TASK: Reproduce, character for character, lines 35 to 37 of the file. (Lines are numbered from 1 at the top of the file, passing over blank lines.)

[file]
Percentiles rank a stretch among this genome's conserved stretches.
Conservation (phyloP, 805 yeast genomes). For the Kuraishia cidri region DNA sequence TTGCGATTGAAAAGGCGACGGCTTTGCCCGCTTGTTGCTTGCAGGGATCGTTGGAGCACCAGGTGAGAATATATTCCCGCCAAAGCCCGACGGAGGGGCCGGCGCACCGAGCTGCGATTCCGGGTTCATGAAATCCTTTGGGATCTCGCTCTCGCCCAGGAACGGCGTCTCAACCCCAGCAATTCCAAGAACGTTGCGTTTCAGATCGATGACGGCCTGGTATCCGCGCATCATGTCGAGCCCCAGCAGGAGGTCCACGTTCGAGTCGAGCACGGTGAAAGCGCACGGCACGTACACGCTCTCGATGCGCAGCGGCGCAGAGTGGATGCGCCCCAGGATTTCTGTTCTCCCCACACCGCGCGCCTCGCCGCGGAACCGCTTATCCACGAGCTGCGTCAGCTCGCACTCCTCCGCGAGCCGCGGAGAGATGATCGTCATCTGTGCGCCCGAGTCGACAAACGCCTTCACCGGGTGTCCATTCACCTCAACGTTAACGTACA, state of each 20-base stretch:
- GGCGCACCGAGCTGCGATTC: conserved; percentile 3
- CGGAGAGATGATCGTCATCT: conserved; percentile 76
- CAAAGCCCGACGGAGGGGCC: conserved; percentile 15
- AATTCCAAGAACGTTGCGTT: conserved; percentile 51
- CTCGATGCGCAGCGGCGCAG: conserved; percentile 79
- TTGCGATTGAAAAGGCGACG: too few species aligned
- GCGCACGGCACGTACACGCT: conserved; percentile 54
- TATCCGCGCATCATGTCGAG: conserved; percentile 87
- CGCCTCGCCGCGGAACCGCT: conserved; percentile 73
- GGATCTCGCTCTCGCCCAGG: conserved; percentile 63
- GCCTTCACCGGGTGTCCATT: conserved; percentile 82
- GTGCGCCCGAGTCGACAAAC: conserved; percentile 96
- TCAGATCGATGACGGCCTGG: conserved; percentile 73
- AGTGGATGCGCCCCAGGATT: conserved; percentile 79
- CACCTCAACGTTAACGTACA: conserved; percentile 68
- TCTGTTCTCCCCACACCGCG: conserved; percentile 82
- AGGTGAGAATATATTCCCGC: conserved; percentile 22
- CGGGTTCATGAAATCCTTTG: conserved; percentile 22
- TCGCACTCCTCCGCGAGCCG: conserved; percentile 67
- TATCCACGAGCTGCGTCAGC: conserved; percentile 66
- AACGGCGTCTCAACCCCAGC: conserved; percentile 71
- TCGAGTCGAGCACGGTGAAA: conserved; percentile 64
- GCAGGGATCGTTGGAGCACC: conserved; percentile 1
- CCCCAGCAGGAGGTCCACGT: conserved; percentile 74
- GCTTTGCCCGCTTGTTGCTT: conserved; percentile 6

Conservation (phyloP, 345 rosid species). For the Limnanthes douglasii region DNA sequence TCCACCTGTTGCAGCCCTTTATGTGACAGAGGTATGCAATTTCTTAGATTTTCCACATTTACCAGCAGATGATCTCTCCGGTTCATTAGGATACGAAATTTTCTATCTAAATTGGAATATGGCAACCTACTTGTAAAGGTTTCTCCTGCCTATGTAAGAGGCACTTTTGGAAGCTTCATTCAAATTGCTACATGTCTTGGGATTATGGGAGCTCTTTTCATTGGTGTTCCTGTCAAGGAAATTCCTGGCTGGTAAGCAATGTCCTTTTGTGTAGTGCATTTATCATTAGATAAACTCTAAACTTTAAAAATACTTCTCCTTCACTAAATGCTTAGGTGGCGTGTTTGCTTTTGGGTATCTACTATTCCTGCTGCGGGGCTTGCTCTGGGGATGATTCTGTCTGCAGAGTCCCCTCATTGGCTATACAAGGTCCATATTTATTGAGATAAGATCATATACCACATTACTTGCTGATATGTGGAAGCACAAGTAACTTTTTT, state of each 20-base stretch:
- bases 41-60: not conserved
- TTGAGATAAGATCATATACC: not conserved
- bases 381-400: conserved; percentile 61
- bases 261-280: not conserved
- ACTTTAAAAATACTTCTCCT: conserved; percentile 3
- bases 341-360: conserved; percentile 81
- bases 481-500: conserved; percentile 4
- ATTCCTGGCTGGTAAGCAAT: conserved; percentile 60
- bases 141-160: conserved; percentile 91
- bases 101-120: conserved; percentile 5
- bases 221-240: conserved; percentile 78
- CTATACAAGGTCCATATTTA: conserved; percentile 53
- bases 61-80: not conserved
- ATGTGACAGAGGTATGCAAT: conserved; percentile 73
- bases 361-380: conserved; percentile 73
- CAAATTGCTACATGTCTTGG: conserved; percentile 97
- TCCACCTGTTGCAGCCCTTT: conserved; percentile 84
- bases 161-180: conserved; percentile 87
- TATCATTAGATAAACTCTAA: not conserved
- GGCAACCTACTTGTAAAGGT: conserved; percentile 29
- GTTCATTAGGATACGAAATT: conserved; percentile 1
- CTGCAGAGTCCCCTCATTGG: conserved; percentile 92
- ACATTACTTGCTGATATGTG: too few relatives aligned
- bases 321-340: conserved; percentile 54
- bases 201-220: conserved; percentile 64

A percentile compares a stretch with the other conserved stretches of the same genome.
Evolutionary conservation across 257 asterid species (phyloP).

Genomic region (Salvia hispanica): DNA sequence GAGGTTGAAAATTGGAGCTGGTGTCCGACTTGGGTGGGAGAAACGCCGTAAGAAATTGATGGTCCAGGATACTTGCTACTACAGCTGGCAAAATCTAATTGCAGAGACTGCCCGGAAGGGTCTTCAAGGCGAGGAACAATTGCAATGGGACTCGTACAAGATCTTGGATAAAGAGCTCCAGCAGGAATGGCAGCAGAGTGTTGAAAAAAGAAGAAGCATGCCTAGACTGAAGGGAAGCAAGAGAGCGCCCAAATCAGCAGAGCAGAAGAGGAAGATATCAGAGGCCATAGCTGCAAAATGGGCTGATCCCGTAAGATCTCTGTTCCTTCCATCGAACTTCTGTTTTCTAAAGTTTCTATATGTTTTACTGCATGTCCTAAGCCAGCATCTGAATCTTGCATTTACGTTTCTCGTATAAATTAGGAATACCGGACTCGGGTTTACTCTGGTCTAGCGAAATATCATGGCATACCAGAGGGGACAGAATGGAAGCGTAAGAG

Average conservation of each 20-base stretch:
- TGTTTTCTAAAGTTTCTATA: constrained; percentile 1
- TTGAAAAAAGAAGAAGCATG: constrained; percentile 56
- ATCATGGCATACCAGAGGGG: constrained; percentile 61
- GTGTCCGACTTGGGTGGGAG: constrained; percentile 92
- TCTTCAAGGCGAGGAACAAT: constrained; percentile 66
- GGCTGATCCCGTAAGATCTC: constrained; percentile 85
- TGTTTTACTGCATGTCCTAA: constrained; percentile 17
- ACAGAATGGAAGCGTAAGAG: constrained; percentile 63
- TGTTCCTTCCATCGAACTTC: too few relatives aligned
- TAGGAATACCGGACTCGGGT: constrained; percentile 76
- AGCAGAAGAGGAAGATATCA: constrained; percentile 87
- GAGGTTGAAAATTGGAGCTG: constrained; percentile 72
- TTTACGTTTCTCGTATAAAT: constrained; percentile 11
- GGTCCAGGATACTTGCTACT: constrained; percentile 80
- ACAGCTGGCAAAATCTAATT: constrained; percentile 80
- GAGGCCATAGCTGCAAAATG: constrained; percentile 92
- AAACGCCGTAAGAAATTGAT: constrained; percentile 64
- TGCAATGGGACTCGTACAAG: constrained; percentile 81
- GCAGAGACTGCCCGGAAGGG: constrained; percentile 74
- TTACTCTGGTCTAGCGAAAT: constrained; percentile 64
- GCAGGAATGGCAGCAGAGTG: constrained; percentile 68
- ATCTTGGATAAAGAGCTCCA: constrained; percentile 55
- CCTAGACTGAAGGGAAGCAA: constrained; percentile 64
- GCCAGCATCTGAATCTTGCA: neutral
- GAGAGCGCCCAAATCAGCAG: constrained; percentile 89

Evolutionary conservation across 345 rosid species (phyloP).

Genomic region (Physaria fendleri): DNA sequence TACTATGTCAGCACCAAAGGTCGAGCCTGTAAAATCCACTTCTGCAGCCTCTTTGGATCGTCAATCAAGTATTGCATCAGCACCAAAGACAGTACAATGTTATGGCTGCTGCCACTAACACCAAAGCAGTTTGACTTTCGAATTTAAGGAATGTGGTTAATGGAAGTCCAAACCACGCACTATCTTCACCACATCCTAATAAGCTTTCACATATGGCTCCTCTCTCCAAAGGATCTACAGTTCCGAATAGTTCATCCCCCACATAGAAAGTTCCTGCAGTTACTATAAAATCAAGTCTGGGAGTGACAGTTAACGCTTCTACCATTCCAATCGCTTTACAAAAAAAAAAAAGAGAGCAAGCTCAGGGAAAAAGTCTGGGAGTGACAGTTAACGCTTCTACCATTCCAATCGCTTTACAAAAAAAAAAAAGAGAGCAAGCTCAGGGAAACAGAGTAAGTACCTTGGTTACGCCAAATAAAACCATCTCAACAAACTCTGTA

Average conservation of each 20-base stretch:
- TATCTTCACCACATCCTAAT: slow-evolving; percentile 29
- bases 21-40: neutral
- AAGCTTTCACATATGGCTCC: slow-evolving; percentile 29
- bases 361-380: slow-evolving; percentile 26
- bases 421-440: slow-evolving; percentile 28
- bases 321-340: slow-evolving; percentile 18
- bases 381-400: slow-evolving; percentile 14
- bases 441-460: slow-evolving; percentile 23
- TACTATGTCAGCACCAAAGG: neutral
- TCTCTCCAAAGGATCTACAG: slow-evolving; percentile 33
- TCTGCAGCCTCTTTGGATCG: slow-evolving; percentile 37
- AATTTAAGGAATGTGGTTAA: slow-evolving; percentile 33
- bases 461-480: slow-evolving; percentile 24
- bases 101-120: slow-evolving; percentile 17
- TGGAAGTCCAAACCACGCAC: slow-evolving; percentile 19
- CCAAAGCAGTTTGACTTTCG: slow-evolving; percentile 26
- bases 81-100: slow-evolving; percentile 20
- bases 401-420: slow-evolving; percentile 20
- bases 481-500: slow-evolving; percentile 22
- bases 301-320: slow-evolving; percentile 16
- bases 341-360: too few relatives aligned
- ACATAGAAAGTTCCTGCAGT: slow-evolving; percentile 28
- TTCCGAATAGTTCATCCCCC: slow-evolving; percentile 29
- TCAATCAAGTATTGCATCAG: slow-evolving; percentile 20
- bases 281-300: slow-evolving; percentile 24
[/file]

- bases 481-500: conserved; percentile 4
- ATTCCTGGCTGGTAAGCAAT: conserved; percentile 60
- bases 141-160: conserved; percentile 91